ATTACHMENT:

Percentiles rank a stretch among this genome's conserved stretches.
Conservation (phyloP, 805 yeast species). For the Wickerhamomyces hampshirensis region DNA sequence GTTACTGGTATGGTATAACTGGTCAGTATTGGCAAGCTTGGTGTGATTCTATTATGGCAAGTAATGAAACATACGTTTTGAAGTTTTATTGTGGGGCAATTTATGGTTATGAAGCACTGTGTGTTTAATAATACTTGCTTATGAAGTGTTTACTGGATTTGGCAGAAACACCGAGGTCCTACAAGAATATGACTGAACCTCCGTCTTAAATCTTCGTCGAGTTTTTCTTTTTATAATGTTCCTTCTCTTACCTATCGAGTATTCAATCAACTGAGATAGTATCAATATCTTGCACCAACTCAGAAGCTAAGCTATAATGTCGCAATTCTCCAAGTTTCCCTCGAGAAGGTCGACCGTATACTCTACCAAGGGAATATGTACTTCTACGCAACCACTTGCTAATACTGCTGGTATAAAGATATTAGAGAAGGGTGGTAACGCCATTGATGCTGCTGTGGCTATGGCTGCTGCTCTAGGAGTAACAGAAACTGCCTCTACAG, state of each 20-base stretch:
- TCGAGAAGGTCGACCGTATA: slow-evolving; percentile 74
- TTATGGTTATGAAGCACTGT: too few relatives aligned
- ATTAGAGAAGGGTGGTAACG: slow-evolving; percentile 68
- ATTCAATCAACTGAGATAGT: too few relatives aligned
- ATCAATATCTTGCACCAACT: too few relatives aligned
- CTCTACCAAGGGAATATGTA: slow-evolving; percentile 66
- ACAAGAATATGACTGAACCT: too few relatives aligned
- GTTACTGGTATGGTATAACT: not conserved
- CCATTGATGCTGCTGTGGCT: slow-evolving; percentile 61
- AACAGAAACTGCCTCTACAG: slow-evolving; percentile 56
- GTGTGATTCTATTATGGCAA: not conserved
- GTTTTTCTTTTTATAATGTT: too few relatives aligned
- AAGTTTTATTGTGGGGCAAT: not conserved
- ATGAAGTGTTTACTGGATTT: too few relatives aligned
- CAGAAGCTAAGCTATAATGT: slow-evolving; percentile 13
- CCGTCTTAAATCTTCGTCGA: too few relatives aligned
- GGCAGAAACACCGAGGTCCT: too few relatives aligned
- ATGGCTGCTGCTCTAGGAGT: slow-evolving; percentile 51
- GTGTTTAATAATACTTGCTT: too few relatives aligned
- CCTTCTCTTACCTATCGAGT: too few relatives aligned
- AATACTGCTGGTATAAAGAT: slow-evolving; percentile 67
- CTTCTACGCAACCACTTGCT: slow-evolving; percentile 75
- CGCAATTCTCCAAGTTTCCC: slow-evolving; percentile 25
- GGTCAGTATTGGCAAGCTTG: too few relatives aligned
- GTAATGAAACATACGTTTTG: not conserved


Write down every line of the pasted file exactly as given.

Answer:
Percentiles rank a stretch among this genome's conserved stretches.
Conservation (phyloP, 805 yeast species). For the Wickerhamomyces hampshirensis region DNA sequence GTTACTGGTATGGTATAACTGGTCAGTATTGGCAAGCTTGGTGTGATTCTATTATGGCAAGTAATGAAACATACGTTTTGAAGTTTTATTGTGGGGCAATTTATGGTTATGAAGCACTGTGTGTTTAATAATACTTGCTTATGAAGTGTTTACTGGATTTGGCAGAAACACCGAGGTCCTACAAGAATATGACTGAACCTCCGTCTTAAATCTTCGTCGAGTTTTTCTTTTTATAATGTTCCTTCTCTTACCTATCGAGTATTCAATCAACTGAGATAGTATCAATATCTTGCACCAACTCAGAAGCTAAGCTATAATGTCGCAATTCTCCAAGTTTCCCTCGAGAAGGTCGACCGTATACTCTACCAAGGGAATATGTACTTCTACGCAACCACTTGCTAATACTGCTGGTATAAAGATATTAGAGAAGGGTGGTAACGCCATTGATGCTGCTGTGGCTATGGCTGCTGCTCTAGGAGTAACAGAAACTGCCTCTACAG, state of each 20-base stretch:
- TCGAGAAGGTCGACCGTATA: slow-evolving; percentile 74
- TTATGGTTATGAAGCACTGT: too few relatives aligned
- ATTAGAGAAGGGTGGTAACG: slow-evolving; percentile 68
- ATTCAATCAACTGAGATAGT: too few relatives aligned
- ATCAATATCTTGCACCAACT: too few relatives aligned
- CTCTACCAAGGGAATATGTA: slow-evolving; percentile 66
- ACAAGAATATGACTGAACCT: too few relatives aligned
- GTTACTGGTATGGTATAACT: not conserved
- CCATTGATGCTGCTGTGGCT: slow-evolving; percentile 61
- AACAGAAACTGCCTCTACAG: slow-evolving; percentile 56
- GTGTGATTCTATTATGGCAA: not conserved
- GTTTTTCTTTTTATAATGTT: too few relatives aligned
- AAGTTTTATTGTGGGGCAAT: not conserved
- ATGAAGTGTTTACTGGATTT: too few relatives aligned
- CAGAAGCTAAGCTATAATGT: slow-evolving; percentile 13
- CCGTCTTAAATCTTCGTCGA: too few relatives aligned
- GGCAGAAACACCGAGGTCCT: too few relatives aligned
- ATGGCTGCTGCTCTAGGAGT: slow-evolving; percentile 51
- GTGTTTAATAATACTTGCTT: too few relatives aligned
- CCTTCTCTTACCTATCGAGT: too few relatives aligned
- AATACTGCTGGTATAAAGAT: slow-evolving; percentile 67
- CTTCTACGCAACCACTTGCT: slow-evolving; percentile 75
- CGCAATTCTCCAAGTTTCCC: slow-evolving; percentile 25
- GGTCAGTATTGGCAAGCTTG: too few relatives aligned
- GTAATGAAACATACGTTTTG: not conserved